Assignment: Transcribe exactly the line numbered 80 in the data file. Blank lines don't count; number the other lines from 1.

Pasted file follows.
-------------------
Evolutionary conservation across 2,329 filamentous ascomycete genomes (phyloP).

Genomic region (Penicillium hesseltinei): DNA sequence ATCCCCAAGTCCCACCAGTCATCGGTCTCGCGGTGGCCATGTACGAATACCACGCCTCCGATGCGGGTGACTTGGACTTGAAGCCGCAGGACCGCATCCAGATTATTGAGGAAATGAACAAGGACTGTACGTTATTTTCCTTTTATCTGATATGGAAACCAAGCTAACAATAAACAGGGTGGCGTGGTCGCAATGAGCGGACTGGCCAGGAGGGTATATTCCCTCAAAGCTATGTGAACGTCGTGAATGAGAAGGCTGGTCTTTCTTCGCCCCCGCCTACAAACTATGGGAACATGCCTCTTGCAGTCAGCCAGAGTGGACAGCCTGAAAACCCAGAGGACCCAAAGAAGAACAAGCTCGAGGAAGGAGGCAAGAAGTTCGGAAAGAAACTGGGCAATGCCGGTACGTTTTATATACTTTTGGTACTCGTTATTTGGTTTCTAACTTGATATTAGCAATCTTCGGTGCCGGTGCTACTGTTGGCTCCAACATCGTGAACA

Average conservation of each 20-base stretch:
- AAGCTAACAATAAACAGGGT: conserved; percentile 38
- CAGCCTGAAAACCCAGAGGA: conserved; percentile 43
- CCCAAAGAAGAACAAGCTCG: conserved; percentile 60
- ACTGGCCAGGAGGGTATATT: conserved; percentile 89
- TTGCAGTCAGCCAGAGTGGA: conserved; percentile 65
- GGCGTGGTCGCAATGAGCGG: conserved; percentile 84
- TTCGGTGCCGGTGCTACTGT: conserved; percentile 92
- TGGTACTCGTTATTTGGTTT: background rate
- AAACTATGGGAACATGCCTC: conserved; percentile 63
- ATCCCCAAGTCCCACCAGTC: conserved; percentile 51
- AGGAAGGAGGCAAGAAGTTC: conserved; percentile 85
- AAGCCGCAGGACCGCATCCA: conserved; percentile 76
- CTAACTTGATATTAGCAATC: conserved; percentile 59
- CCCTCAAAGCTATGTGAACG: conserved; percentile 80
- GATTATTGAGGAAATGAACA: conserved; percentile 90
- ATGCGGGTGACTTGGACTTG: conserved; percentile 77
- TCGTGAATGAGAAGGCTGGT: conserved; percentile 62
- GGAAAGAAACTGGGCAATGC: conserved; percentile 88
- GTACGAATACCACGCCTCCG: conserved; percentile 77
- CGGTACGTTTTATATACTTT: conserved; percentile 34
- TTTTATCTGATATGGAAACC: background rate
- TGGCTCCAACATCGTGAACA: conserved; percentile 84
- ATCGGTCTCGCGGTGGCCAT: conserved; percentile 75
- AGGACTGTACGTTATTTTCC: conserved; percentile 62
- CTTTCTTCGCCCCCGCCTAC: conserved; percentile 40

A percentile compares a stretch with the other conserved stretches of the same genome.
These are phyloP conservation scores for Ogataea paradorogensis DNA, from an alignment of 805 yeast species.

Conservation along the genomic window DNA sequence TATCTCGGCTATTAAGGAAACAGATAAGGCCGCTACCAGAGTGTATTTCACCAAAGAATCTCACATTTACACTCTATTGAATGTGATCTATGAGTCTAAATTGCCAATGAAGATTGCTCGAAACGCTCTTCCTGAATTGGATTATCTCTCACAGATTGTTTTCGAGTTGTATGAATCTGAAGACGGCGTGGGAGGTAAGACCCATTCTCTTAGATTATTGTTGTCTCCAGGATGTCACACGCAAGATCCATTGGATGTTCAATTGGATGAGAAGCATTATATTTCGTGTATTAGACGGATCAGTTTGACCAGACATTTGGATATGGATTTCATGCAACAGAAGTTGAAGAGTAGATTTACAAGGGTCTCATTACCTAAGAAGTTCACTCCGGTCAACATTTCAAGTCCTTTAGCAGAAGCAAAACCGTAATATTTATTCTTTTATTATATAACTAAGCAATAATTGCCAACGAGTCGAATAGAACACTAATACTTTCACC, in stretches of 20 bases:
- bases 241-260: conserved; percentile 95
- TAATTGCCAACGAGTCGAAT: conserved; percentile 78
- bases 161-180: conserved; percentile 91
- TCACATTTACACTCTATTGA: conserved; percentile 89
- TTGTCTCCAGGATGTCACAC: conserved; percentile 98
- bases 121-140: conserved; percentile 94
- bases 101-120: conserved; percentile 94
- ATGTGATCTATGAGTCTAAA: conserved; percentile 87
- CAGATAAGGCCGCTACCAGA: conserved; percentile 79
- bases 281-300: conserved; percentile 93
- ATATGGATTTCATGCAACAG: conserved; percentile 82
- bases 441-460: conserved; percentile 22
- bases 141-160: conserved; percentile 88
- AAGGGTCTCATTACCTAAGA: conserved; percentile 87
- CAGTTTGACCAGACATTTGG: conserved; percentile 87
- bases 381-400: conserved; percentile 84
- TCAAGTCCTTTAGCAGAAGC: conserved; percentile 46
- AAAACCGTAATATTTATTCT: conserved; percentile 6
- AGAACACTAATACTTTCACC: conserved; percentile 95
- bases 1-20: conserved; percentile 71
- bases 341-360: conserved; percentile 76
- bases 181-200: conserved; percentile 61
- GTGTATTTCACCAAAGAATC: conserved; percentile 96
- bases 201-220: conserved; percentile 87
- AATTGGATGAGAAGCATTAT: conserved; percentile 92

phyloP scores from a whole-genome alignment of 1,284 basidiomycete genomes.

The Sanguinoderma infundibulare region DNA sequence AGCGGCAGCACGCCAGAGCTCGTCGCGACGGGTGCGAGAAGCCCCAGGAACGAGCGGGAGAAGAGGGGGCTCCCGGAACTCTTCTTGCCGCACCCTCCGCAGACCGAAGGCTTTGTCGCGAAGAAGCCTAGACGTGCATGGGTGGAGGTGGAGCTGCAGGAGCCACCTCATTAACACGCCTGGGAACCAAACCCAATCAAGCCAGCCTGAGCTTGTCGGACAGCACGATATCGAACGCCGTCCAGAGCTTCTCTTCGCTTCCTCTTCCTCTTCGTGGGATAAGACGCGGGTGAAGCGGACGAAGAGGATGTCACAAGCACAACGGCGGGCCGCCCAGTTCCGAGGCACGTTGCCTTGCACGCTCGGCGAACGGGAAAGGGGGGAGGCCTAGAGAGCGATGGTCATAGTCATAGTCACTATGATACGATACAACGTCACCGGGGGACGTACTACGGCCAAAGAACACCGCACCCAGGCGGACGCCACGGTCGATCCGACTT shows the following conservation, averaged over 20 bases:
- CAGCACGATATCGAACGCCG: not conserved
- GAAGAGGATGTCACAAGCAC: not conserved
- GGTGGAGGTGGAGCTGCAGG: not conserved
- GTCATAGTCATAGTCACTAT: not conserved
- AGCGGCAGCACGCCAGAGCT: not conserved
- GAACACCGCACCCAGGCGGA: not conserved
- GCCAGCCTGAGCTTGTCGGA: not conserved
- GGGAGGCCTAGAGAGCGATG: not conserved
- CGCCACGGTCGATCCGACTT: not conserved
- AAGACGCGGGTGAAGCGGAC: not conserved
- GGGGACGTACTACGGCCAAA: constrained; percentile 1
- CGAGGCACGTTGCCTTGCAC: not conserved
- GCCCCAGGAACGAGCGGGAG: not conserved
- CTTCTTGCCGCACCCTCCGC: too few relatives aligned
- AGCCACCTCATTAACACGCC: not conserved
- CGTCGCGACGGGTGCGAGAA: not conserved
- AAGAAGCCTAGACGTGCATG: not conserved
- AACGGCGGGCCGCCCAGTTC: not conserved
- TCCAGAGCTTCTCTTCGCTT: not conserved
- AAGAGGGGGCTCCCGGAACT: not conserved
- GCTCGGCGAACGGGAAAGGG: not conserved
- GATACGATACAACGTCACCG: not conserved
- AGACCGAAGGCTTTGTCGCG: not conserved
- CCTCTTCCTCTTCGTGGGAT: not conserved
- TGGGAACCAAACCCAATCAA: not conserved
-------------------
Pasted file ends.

- GATACGATACAACGTCACCG: not conserved